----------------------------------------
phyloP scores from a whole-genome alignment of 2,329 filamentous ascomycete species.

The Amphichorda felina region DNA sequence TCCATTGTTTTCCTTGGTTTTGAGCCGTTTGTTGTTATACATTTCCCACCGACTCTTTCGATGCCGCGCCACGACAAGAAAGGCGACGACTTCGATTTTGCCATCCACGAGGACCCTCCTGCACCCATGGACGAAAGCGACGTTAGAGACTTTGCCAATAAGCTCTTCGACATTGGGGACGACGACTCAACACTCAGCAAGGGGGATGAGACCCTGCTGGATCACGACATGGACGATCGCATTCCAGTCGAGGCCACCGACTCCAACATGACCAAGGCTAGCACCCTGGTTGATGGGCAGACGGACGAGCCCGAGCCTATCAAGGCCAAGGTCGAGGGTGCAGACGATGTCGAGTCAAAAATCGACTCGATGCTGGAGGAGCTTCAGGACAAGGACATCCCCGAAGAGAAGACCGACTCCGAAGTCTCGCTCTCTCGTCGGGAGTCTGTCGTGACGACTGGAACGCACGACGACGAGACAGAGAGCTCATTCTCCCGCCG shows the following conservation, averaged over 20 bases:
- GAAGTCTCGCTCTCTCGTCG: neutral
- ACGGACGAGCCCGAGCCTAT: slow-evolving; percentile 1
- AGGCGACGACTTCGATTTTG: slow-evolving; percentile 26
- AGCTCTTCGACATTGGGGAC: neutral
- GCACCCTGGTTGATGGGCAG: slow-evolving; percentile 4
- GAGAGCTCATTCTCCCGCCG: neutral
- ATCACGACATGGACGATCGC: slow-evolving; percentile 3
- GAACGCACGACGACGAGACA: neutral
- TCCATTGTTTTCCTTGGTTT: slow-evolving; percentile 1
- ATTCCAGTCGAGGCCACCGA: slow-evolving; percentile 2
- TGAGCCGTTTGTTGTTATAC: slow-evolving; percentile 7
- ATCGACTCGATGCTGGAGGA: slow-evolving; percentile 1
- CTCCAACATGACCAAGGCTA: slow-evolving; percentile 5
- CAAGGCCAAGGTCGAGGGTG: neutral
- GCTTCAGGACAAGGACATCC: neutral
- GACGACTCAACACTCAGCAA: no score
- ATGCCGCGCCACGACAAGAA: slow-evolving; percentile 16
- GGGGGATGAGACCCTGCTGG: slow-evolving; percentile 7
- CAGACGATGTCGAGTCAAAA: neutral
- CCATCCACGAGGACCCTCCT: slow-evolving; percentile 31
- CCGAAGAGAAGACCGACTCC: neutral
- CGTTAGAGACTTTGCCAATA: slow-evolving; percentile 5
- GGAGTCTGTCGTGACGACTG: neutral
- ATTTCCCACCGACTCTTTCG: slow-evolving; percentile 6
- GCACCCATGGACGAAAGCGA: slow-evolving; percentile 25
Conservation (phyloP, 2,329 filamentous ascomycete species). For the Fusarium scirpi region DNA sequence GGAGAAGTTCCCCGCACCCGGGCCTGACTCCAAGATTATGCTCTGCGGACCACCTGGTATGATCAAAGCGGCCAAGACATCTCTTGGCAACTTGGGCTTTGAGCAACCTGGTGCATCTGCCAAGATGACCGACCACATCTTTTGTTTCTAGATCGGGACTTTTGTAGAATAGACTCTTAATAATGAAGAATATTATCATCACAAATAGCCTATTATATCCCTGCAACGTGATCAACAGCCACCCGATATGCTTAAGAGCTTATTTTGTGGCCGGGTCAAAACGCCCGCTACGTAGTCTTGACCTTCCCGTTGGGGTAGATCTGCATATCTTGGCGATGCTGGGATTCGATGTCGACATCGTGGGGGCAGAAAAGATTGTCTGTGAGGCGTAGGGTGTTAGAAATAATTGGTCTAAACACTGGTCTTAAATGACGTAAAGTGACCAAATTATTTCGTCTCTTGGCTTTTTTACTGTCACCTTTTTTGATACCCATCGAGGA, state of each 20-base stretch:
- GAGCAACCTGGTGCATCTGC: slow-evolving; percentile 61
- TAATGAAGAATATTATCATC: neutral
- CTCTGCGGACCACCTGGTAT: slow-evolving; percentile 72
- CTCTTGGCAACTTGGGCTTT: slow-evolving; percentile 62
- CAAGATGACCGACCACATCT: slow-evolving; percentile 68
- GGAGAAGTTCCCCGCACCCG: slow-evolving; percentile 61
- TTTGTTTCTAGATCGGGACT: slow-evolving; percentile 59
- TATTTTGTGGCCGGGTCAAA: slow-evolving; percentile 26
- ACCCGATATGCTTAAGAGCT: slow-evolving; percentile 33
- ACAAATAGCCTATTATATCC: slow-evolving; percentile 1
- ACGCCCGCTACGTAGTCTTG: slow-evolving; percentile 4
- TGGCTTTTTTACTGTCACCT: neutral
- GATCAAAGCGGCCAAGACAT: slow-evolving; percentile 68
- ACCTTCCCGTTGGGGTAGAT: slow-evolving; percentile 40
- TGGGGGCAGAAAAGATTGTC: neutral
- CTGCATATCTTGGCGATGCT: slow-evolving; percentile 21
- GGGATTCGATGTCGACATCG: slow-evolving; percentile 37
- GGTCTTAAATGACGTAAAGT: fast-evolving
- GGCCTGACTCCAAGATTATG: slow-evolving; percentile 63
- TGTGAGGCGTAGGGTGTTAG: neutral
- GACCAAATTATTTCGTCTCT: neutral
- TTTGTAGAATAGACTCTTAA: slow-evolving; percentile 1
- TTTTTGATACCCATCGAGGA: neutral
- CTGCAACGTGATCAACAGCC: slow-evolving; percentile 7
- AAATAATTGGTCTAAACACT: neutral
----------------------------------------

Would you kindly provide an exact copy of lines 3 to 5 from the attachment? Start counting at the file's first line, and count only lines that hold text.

- GAAGTCTCGCTCTCTCGTCG: neutral
- ACGGACGAGCCCGAGCCTAT: slow-evolving; percentile 1
- AGGCGACGACTTCGATTTTG: slow-evolving; percentile 26